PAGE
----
New Delhi expressed disappointment on Saturday over the Pentagon’s decision to sell eight F-16 fighter jets to Pakistan, Indian news outlets reported. The United States government announced it had approved the sale a day earlier.
India’s Foreign Secretary S Jaishankar summoned US Ambassador Richard Verma to convey the country’s ‘displeasure’ over the possible sale. Their meeting at the external affairs ministry lasted 45 minutes, according to various Indian news sites, including The Hindu, Times of India and Indian Express.
Earlier in the day, the spokesman for India’s external affairs ministry took to Twitter to express disappointment over the move. “We are disappointed at the decision of the Obama Administration to notify the sale of F-16 aircraft to Pakistan,” Vikas Swarup posted on the microblogging website.
“We disagree with their [Washington’s] rationale that such arms transfers help to combat terrorism. The record of the last many years in this regard speaks for itself,” he said.
While New Delhi’s outrage is unlikely to change the decision to sell F-16s to Pakistan, the move has also been opposed by some members of the US Congress. In a letter to Secretary of State John Kerry last week, Republican Senator Bob Corker said he would block the sale.
“I cannot allow the Obama administration to use taxpayer funds to support the sale of the jets,” said Corker, who is also the chairman of the Senate Foreign Relations Committee. However, he suggested that the Pakistani government should be welcome to purchase the advanced fighter jets with its own money.
The planned sale is to be subsidised through the US State Department’s foreign military sales programme announced last year which aims to reward Pakistan for its counter-terror efforts. The US is expected to cover at least 46% of the deal which is valued at $699 million. In addition to eight F-16s, the deal also includes the sale of radars and other military equipment.
Talking to DefenseNews, a US government official set aside India’s objections to F-16 deal, saying that while there had been Congressional objections to the sale, “contrary to erroneous reports, concerns were raised in regard to financing the sale, not the transfer itself.”
“We support the proposed sale of eight F-16s to Pakistan, which we view as the right platform in support of Pakistan’s counterterrorism and counterinsurgency operations,” he was quoted by the defence publication as saying.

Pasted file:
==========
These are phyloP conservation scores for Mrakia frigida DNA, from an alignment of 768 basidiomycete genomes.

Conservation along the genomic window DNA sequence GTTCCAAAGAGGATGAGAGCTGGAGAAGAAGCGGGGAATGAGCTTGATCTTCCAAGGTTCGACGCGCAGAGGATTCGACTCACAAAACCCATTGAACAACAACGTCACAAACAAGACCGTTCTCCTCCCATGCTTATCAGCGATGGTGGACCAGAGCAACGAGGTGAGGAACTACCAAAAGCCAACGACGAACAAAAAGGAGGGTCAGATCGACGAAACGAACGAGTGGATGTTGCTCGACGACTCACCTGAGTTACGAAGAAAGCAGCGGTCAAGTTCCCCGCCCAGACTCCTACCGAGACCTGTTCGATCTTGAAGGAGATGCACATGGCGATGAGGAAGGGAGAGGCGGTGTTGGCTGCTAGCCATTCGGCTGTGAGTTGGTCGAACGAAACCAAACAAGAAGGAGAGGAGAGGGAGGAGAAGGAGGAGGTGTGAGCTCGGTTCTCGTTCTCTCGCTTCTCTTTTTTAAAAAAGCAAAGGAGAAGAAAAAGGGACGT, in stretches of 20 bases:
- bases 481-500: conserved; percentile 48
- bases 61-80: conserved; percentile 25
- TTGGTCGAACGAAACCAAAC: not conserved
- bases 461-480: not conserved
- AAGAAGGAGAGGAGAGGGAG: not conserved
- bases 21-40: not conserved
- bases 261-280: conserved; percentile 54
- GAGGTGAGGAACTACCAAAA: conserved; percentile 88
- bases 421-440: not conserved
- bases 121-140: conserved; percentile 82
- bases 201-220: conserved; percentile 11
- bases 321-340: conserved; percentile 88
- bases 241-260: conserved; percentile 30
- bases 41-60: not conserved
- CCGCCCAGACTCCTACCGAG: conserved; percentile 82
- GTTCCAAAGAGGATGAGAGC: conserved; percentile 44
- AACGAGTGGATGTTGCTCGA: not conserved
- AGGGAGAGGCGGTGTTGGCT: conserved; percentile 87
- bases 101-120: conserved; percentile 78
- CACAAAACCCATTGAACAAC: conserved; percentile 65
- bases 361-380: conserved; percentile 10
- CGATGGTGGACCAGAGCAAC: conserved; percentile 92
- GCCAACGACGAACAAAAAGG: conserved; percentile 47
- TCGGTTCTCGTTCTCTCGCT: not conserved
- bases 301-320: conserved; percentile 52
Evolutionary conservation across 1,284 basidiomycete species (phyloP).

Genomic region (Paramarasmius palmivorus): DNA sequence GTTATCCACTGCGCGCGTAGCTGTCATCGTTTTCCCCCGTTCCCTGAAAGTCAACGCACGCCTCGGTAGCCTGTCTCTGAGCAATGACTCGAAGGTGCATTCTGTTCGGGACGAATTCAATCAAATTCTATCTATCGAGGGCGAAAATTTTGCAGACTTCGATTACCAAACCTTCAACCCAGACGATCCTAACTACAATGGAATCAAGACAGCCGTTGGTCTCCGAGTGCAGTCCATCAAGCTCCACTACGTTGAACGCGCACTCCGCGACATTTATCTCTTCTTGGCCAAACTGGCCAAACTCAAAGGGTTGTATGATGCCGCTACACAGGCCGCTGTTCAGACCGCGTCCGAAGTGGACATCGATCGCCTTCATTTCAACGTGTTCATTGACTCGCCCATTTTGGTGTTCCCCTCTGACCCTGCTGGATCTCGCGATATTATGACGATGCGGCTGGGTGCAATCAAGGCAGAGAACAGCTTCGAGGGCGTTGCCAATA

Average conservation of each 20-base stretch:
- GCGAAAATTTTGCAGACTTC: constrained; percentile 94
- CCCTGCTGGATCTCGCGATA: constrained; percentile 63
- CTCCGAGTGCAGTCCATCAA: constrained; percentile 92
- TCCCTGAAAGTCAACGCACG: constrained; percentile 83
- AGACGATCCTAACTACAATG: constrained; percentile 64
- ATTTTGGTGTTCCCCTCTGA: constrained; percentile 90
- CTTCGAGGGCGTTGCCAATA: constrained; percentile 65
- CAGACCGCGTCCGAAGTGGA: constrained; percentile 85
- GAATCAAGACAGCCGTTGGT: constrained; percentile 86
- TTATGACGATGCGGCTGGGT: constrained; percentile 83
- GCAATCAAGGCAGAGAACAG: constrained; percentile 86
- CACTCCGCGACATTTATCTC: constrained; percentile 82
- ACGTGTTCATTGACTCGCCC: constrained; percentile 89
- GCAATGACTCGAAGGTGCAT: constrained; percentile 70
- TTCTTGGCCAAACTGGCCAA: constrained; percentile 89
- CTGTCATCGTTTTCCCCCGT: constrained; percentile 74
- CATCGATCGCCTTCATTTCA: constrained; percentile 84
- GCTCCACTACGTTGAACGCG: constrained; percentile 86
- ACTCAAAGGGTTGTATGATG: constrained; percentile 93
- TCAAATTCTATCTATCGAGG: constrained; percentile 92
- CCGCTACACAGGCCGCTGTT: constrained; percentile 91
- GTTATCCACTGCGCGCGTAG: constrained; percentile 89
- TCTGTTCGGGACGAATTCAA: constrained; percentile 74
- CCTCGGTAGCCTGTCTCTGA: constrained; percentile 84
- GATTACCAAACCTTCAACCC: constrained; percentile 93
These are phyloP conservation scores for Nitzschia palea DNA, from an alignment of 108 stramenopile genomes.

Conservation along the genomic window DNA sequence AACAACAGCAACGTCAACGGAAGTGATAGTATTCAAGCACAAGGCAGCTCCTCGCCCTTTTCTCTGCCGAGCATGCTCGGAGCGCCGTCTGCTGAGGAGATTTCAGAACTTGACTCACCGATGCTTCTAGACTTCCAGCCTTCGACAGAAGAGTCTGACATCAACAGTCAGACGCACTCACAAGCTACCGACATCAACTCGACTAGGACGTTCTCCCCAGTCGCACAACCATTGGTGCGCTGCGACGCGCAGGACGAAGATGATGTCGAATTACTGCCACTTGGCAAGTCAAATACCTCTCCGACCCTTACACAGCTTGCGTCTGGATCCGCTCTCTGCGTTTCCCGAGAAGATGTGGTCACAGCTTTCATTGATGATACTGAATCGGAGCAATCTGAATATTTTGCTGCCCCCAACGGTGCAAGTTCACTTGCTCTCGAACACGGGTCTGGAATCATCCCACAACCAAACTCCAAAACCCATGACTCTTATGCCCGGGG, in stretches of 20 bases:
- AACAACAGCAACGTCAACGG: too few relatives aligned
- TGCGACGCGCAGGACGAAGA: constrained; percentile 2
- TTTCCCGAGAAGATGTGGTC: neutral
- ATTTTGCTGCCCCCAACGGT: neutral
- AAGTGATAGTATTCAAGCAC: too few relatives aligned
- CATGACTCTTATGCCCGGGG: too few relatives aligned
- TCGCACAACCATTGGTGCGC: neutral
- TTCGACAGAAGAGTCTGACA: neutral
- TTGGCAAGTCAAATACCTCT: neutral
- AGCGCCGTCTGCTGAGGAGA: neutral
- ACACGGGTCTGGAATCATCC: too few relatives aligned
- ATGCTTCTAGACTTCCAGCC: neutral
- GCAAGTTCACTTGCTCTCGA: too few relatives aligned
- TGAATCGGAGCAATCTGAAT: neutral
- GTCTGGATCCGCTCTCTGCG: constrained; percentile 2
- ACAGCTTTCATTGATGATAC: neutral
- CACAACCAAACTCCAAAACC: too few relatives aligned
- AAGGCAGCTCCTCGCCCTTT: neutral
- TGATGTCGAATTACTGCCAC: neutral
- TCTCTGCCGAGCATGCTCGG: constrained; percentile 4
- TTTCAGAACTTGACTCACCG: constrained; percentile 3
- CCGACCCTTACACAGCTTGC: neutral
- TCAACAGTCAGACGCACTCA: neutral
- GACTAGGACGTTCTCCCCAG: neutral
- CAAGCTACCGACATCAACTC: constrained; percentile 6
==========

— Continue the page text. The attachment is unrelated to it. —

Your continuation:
“These operations reduce the ability of militants to use Pakistani territory as a safe haven for terrorism and a base of support for the insurgency in Afghanistan, which is in the national interests of both Pakistan and the United States, and in the interest of the region more broadly,” the official added.
In its statement notifying the US congress of the decision to sell Pakistan F-16s, the Defence Security Cooperation Agency (DSCA), which coordinates such arms deals, also said the proposed sale will “contribute to US foreign policy objectives and national security goals by helping to improve the security of a strategic partner in South Asia.”
“The proposed sale [also] improves Pakistan’s capability to meet current and future security threats,” it added. According to DSCA, the F-16s will allow Pakistan Air Force (PAF) to operate in all kinds of weather and at night, “enhancing Pakistan’s ability to conduct counter-insurgency and counterterrorism operations.”
Following the notification, US lawmakers have 30 days to block the sale. Such an action is rare, however, as deals like this are well-vetted before any formal notification.
In a statement earlier in response to opposition to the sale, a spokesperson for Pakistan’s embassy in Washington had said that “F-16s have proven to be the most potent vehicle for conducting precision strikes against terrorists.”
PAF currently operates 76 F-16 fighters. The latest sale, if it goes through, will boost the fleet to 84 aircraft.
Published in The Express Tribune, February 14th, 2016.